Rush (R) Ron Howard’s blazing film dramatizes the real-life 1970s Formula One rivalry between the flamboyant, hard-living, thrill-seeking Englishman James Hunt (Chris Hemsworth) and the brusque, sour-faced, businesslike Austrian Niki Lauda (Daniel Brühl). The two actors do terrific work as enemies who gradually gain respect for each other, with Hemsworth showing the burning ambition behind Hunt’s playboy façade and Brühl making Lauda’s humorless arrogance into something entertaining. The movie features crackling dialogue by Peter Morgan (The Queen, Frost/Nixon) and a uniquely thrilling scene at the Italian Grand Prix when fans swarm the track to hail Lauda’s courage in coming back from crippling injuries. This intelligent piece of adult fare just happens to be an exhilarating sports movie, too. Also with Olivia Wilde, Alexandra Maria Lara, Pierfrancesco Favino, David Calder, Stephen Mangan, Christian McKay, Alistair Petrie, and Natalie Dormer.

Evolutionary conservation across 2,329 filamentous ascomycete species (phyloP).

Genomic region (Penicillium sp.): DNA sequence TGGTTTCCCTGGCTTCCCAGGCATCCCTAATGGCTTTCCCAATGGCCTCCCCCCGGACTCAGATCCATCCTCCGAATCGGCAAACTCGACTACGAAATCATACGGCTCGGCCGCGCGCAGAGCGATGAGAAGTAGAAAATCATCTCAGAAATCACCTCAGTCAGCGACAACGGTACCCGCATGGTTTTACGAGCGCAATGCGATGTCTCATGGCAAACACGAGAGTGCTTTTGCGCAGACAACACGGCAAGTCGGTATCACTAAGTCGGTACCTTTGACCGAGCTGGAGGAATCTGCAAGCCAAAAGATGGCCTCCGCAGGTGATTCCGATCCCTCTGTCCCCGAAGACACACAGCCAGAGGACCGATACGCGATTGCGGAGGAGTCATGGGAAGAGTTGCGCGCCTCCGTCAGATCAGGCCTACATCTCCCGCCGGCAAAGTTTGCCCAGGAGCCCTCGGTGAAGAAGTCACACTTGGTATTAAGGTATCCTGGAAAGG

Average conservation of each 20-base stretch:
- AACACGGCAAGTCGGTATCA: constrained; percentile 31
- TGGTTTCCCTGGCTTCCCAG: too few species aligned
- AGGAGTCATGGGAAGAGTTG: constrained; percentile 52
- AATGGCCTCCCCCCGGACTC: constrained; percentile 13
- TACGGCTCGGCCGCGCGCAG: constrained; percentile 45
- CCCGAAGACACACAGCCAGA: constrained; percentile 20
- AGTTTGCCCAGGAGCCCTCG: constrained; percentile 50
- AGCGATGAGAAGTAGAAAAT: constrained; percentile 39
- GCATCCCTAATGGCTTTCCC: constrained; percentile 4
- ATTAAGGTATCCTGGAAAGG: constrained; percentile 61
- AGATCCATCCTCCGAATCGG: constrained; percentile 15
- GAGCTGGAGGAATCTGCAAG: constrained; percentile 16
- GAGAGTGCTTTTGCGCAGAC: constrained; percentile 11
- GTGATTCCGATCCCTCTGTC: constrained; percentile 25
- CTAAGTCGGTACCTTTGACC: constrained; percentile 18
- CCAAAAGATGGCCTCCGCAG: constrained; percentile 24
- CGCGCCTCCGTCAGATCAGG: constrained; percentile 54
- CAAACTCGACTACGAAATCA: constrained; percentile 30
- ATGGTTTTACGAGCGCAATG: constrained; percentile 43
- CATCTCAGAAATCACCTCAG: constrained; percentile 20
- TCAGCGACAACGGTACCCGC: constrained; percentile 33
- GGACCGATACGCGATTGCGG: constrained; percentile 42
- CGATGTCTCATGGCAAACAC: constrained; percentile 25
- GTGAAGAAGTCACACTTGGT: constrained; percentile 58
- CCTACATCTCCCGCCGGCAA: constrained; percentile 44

The Spy (NR) Like a Korean version of True Lies, but even less subtle. Seol Kyeong-gu stars in this comic thriller as a South Korean secret agent who must foil a plot to start a nuclear war on the peninsula. A significant stretch of the movie takes place in Thailand, with Chinese, American, Japanese, and North Korean agents all pursuing their own agendas and wreaking havoc. These give the movie a cosmopolitan feel, but it can’t make up for the agent being caught between an airheaded wife (Moon So-ri) who neither knows nor cares about his work and callous colleagues and bosses who don’t care about his marriage. You wind up not caring about any of the characters, especially since the movie’s attempts to balance spy intrigue with domestic farce come off like oil and water. Also with Daniel Henney, Ko Chang-seok, Han Ye-ri, Ra Mi-ran, Jeong In-gi, Dean Dawson, and Elijah Tapia.